S.A.L.V.E children cheering

How important are sports and physical exercise in helping children grow up well?

Sport and physical exercise; an enjoyable diversion, a necessity in children’s social and physical development, a necessary evil, or a waste of time?

With schools across many countries (but sadly not all) resuming this September, the children asked our global S.A.L.V.E. supporters how important are sports and physical exercise in helping children grow up well?

Over 1.5 billion young people around the world were out of education due to the COVID-19 pandemic last year. With the closure of the schools came the cessation of many additional public goods that schools offer, including free school meals, extracurricular activities and sports. But just how important are sports and physical activities in young people’s development?

Inequality debate

This month’s Inequality Debate focused on just this question, with participants arguing for the importance of sports as both a means to learning crucial life skills, such as teamwork and time management, to its myriad health benefits.

Jackie from Uganda wrote that “sports and physical exercises increase long life span, especially to those that practice sports every day.” Isaac agreed, arguing that “sports and physical exercise are essential in growing our children’s bodies,” whilst Bakali from Uganda wrote that how physical exercise can help children develop strong immune systems.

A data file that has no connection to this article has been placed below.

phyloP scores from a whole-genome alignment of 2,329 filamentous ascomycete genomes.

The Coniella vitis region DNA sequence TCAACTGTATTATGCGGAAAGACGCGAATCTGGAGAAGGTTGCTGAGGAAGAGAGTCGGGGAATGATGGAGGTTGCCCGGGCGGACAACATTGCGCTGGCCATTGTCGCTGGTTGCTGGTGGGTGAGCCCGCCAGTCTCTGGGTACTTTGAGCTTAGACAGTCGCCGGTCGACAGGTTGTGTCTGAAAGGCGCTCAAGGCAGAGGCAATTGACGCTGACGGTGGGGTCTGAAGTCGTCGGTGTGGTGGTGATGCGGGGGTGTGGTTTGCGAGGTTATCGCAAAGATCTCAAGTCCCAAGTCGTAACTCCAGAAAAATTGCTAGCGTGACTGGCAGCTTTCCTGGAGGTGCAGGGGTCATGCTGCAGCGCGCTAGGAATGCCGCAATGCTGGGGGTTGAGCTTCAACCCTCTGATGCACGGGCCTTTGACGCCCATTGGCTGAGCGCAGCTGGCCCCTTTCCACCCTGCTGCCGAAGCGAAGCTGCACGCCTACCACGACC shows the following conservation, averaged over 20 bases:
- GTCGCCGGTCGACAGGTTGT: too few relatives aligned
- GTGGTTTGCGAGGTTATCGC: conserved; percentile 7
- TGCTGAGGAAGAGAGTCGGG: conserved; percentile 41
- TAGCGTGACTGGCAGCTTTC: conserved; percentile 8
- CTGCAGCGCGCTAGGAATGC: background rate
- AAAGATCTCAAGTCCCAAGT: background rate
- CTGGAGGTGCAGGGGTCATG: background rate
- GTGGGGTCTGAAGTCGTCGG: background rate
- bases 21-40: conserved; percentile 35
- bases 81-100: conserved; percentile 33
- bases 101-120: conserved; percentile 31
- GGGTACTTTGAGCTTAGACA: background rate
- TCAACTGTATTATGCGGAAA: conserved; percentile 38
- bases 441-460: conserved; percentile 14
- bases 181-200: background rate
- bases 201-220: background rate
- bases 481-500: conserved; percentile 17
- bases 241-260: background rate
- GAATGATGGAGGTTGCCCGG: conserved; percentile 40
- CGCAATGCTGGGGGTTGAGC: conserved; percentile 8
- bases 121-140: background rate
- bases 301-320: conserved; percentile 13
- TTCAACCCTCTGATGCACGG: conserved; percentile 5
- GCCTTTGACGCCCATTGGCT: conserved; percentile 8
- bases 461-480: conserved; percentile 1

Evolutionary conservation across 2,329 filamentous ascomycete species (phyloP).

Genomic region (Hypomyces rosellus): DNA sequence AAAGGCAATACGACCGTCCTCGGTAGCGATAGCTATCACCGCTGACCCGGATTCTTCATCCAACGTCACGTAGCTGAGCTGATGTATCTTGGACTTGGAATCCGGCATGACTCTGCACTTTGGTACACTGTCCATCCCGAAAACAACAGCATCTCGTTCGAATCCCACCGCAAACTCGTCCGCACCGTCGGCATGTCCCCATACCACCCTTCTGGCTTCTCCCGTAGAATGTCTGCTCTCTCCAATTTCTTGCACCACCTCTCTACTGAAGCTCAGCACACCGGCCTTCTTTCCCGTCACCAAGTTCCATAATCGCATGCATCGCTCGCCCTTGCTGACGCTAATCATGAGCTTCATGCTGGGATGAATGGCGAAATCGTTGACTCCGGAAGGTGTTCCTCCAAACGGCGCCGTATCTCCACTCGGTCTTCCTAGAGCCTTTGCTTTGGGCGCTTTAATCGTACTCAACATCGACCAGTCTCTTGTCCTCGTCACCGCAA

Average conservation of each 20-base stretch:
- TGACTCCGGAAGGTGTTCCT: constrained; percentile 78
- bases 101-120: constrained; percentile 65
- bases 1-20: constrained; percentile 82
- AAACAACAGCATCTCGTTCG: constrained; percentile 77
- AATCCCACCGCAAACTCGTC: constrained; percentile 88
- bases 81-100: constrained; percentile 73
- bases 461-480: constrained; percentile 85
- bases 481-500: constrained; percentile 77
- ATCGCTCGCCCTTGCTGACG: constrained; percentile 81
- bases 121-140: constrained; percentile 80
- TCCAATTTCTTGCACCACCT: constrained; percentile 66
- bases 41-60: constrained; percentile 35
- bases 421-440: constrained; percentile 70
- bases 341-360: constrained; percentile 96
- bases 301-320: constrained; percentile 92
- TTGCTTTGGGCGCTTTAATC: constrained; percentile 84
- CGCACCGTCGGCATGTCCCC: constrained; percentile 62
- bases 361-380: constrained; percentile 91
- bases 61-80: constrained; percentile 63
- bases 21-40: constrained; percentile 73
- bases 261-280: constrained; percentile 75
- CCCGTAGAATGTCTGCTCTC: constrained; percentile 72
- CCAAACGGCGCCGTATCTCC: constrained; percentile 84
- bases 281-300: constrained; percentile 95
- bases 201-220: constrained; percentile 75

“We have seen that sports represent an excellent way of preventing several chronic diseases such as cardiovascular diseases and obesity,” pointed out Philemon from Uganda.

Sport and regular exercise are clearly strongly associated with being physically strong and healthy, as well as being an excellent way to expend pent up energy – something Leigh acknowledged she is grateful for as a parent! But, is it just physical health that is improved by sport?


Otim from the UK argues not, highlighting how regular involvement in physical exercise and sports have been scientifically proven to be some of the best approaches to tackling mental health illnesses.

Philemon from Uganda agreed, highlighting how playing sports can help children learn to control their emotions and channel negative feelings in a positive way.

Grace pointed out that sports can also be an excellent way of building relationships and making lasting friendships:

“They win together, they compete among themselves, they lose and deal with defeat together. Being involved in a sport teaches valuable lessons in teamwork, such as putting yourself in second place for the benefit of the whole team. All of this gives children a new sense of togetherness and belonging.”

On the subject of coping with losses, Nsanze from Uganda argued that sport can teach children valuable lessons about learning about accepting defeat; “In most of the things you do in life, there will be a winner and a loser. Through sports children can learn sportsmanship. They can learn how to accept and cope with losses rather than feeling completely defeated. You cannot win all the time, and through sports, your child can understand that sometimes it’s okay if you lose. The important part is to get back up and try again.”